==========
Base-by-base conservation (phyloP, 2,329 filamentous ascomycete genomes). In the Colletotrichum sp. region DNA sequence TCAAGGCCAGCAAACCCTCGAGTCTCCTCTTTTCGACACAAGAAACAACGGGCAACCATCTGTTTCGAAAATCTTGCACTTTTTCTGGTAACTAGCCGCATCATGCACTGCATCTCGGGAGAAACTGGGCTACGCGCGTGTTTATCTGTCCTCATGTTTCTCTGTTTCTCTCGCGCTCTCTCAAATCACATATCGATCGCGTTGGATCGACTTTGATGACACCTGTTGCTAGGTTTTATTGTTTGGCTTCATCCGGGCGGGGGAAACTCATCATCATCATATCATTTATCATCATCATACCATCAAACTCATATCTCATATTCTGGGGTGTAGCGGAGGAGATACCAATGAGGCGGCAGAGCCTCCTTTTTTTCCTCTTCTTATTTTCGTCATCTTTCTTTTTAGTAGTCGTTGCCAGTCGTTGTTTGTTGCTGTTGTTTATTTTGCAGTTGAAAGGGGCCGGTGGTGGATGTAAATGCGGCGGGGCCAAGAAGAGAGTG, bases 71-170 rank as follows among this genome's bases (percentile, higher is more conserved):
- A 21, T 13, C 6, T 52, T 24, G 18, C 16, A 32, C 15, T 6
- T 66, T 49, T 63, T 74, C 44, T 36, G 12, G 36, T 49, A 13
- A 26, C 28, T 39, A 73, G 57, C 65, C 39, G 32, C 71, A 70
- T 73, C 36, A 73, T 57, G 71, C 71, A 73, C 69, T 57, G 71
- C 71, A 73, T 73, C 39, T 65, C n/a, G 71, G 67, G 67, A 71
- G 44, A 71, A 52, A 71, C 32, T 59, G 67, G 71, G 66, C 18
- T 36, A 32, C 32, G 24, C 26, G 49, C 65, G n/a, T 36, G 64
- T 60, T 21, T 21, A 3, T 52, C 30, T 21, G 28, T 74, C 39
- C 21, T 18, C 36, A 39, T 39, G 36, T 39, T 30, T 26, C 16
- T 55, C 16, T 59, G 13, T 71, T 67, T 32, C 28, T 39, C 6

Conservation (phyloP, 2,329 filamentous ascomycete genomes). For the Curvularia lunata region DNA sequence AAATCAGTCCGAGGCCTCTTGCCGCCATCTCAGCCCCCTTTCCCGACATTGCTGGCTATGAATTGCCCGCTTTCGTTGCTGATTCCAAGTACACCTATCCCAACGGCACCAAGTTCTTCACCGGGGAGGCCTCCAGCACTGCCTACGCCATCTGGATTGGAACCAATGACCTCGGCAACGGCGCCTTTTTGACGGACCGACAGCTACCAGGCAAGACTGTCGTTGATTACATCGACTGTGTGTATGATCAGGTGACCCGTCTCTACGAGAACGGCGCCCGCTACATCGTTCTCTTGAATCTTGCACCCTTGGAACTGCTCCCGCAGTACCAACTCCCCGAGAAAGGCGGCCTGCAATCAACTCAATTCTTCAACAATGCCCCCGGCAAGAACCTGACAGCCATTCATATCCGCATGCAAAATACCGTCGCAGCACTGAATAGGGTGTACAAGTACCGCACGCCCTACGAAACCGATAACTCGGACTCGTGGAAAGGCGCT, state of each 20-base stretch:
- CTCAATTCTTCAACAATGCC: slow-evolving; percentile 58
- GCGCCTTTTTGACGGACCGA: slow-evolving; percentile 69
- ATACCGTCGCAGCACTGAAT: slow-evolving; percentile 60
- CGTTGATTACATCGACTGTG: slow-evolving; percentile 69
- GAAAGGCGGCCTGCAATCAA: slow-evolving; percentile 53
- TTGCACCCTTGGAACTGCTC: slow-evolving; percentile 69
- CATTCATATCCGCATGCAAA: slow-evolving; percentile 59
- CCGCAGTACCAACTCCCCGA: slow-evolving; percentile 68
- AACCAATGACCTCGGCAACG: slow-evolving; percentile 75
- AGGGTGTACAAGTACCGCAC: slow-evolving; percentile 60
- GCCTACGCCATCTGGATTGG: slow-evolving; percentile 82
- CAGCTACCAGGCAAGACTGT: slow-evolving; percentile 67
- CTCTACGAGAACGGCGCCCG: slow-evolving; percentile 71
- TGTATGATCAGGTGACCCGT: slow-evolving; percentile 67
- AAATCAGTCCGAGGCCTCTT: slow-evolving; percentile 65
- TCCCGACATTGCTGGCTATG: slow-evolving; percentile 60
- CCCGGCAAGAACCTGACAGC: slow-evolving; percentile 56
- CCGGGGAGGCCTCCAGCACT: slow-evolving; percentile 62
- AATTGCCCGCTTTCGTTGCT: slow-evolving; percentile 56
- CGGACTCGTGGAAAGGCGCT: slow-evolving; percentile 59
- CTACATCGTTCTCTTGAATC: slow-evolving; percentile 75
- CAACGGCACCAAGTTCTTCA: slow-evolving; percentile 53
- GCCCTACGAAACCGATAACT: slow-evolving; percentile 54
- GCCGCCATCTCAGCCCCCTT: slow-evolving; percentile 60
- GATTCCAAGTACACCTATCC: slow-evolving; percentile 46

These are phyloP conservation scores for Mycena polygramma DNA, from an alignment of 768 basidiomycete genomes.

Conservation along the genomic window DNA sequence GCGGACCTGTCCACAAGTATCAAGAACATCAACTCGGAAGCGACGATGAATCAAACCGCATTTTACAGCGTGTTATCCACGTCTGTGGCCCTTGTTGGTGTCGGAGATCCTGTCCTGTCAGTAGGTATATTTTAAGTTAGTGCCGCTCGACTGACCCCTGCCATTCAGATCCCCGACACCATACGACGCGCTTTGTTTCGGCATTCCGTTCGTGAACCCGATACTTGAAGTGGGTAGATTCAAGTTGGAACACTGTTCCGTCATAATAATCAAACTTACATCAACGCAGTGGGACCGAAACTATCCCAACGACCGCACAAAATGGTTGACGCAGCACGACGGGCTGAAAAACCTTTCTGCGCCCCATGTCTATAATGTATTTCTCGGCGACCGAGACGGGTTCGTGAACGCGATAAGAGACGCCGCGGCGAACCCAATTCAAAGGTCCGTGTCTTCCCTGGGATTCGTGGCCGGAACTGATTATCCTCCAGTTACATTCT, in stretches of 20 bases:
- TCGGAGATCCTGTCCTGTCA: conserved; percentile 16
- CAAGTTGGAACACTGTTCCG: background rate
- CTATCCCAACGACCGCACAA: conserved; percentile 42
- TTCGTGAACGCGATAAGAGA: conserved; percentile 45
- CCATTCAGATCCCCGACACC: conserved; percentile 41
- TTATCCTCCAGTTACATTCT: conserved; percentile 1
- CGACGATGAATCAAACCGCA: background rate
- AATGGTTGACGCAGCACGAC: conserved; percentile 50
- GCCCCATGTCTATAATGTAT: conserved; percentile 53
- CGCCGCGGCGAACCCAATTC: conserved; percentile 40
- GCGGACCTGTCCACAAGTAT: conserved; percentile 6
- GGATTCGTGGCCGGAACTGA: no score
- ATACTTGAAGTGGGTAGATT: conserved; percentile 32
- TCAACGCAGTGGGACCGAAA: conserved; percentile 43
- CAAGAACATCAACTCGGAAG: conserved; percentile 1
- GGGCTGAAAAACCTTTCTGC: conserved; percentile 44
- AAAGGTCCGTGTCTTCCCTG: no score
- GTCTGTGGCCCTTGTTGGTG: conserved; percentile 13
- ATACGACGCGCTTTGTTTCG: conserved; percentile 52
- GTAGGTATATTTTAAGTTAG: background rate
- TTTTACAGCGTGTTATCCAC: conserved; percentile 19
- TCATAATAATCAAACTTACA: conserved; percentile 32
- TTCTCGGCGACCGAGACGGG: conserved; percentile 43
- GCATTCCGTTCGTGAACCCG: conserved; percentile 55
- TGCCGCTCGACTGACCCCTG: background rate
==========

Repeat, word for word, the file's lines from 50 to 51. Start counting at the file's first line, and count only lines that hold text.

- GCGGACCTGTCCACAAGTAT: conserved; percentile 6
- GGATTCGTGGCCGGAACTGA: no score